Not because I should. Because I choose.
“As for discipline – it’s important, but sort of over-rated. The more important virtue for a writer, I believe, is self-forgiveness. Because your writing will always disappoint you. Your laziness will always disappoint you.” – Elizabeth Gilbert.
I don’t know about the rest of you, but I am in need of this self forgiveness. If I were Catholic and went to confession, right now I think it might go something like this:
Father forgive me for I have sinned. I have been lazy and self indulgent. I have spent far too many hours on Twitter and blogging and Facebook when I could have been writing. I have cherished words that do not further either plot or characters in my writing, and have been profligate with adverbs. On two days of the last week I neglected my novels altogether, and did not write a word. I have worshipped vainly at the shrines of agents and editors before my manuscript is ready. I have been envious of the success of others and I have entertained the demon of despair.
I’d like to think that perhaps, even without a priest, there is absolution. I am human after all, and there are so many factors that go into this process of writing: emotional, psychological and physical, as well as the unfortunate need to abide by the laws of our physical reality. I’d get a lot more writing done if I could only adjust the space-time continuum at will.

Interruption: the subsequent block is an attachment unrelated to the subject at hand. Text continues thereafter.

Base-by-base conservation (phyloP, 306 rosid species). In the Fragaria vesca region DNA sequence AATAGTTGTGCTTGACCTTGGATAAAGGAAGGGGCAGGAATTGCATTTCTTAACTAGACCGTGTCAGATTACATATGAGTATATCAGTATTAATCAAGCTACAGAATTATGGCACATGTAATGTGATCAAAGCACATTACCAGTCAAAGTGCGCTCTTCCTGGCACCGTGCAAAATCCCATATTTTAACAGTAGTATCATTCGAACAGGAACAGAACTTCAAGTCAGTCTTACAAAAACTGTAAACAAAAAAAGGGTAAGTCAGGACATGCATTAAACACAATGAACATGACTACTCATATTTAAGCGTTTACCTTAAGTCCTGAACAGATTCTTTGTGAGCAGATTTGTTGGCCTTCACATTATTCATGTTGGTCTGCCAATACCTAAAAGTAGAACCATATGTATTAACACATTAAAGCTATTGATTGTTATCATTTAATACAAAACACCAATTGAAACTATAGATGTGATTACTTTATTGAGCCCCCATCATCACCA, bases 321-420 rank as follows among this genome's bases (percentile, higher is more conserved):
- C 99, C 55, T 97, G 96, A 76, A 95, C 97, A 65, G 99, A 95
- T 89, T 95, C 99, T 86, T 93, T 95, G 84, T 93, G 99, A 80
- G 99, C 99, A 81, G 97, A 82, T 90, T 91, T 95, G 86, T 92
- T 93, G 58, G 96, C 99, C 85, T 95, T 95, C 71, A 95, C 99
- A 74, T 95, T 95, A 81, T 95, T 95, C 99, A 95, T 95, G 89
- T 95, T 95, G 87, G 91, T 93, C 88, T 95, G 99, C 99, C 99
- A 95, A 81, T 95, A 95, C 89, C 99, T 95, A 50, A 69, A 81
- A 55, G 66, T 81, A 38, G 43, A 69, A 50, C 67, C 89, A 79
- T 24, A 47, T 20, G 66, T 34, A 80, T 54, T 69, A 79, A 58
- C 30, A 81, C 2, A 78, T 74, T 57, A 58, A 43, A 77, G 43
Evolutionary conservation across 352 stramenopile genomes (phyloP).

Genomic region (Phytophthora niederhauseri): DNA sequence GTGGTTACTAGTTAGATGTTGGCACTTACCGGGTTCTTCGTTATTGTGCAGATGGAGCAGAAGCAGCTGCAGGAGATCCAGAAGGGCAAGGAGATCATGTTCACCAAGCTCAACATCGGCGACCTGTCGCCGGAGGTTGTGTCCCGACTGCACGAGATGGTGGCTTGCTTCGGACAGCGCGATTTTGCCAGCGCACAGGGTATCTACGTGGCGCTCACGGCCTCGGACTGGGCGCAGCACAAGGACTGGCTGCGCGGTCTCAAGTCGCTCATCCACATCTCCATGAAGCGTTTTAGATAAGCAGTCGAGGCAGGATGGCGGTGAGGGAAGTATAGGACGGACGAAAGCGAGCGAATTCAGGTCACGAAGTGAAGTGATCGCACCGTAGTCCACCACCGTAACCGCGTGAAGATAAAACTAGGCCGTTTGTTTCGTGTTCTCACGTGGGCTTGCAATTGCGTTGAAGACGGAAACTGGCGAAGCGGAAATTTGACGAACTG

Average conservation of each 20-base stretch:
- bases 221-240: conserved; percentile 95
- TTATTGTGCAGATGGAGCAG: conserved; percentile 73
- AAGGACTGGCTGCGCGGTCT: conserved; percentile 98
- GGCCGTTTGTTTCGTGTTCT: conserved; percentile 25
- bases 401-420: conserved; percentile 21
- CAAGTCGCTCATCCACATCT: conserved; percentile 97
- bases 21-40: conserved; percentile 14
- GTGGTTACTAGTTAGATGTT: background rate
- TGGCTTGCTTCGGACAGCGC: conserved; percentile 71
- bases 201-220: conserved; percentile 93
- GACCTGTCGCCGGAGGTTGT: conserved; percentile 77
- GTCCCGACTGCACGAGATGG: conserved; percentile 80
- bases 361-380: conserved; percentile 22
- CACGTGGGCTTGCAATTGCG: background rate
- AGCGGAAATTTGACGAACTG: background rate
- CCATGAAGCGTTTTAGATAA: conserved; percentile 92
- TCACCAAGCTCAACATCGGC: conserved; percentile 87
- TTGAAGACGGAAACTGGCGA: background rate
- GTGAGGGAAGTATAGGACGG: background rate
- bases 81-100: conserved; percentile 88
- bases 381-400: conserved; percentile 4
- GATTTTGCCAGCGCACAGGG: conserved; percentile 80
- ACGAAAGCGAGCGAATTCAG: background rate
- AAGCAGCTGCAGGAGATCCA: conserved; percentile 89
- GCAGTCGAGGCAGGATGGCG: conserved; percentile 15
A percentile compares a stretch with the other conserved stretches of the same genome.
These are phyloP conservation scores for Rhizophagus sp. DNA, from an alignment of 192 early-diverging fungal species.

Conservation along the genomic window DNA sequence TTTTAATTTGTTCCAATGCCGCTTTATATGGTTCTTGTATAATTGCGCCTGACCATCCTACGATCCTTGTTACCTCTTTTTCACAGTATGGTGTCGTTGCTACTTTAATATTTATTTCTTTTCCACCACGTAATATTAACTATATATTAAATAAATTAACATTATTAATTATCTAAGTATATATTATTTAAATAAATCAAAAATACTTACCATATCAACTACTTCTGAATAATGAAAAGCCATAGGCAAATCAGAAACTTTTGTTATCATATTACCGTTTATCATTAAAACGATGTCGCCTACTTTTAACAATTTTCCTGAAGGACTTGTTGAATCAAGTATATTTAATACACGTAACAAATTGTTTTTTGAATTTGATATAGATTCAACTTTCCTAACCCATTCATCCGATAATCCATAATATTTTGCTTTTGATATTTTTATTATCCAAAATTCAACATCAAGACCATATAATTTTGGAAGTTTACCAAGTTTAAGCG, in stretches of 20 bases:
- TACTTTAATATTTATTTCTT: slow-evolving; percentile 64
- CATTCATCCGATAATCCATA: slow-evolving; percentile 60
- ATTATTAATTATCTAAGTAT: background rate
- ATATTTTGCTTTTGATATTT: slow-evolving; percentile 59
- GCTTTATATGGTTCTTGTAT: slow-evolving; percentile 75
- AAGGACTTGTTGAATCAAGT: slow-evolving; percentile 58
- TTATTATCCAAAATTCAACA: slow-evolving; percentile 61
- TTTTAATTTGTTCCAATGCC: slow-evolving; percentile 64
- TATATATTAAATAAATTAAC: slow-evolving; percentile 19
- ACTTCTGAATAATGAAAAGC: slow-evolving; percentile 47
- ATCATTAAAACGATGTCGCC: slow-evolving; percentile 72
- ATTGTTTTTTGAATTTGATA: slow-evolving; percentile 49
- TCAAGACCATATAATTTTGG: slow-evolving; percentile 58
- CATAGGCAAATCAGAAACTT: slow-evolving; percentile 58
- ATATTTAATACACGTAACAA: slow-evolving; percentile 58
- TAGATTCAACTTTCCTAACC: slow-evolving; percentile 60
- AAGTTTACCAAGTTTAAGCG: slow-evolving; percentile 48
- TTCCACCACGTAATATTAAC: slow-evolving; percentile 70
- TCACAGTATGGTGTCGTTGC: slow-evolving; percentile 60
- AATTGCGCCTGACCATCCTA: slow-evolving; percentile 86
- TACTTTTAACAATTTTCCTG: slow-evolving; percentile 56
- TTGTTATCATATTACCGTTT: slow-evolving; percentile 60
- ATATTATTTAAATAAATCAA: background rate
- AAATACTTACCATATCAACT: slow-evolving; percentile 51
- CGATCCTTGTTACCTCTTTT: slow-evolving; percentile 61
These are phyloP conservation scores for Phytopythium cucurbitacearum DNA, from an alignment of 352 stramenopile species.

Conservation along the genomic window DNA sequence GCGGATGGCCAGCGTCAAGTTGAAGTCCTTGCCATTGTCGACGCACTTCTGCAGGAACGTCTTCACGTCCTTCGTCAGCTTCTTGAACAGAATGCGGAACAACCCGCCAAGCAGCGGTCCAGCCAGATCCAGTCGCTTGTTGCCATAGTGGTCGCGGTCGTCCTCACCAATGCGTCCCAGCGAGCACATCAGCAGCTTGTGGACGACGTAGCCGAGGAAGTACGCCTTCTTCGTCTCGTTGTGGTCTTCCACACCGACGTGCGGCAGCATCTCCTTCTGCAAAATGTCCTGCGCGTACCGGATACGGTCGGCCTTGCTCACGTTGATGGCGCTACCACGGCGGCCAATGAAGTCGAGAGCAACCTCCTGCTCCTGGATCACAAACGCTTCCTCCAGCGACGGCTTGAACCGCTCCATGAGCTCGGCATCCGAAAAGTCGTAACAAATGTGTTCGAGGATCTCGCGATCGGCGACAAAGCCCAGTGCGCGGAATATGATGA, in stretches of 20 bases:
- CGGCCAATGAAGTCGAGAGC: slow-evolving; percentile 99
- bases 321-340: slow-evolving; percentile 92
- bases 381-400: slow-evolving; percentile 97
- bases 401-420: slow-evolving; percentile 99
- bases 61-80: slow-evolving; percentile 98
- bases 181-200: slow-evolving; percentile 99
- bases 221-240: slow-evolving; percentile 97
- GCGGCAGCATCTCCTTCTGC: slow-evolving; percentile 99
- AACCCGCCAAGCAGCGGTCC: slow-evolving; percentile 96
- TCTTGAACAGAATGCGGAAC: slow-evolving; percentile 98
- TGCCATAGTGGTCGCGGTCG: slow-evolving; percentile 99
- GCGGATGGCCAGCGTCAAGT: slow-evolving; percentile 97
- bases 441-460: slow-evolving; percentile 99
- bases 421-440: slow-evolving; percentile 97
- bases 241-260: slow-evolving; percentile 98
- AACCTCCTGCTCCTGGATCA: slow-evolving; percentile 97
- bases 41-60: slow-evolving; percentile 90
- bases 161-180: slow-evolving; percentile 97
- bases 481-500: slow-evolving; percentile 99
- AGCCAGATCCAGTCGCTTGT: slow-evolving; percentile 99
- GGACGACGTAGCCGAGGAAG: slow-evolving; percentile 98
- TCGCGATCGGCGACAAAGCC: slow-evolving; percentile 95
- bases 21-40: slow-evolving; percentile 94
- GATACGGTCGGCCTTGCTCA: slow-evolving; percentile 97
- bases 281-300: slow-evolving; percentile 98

Self immolation is futile: every thought you indulge about failure, every self doubt you entertain, every bit of energy spent on the counter productive process of beating yourself up, is energy taken away from forward motion. This doesn’t for a moment mean that we should ignore our faults and failings. What I have frequently suggested to clients who practice the art of despair is this: stop talking to yourself as though you were the enemy. Talk to yourself as you would to someone you love who is struggling. This doesn’t mean sugar coating reality, it just means that you speak with love and a little understanding.
Reframe: I have been brave enough to go back to a novel I thought was finished and begin restructuring the entire thing. I have studied the art of the query and researched agents appropriate to my work. In good faith, I acted on this information and began my collection of rejection letters. I have taken myself seriously as a writer, and registered for my first writing conference – Write on the River, coming up next month. My brain is a creative and busy place, and I have allowed myself to take pleasure in the act of creation rather than worrying excessively about where I will publish it. I have, on occasion, turned up at the page when I was exhausted, distracted, and sick at heart. I continue to believe, against all odds, in the power of story and words and that somewhere in this upside down economy there is still a market for what I write.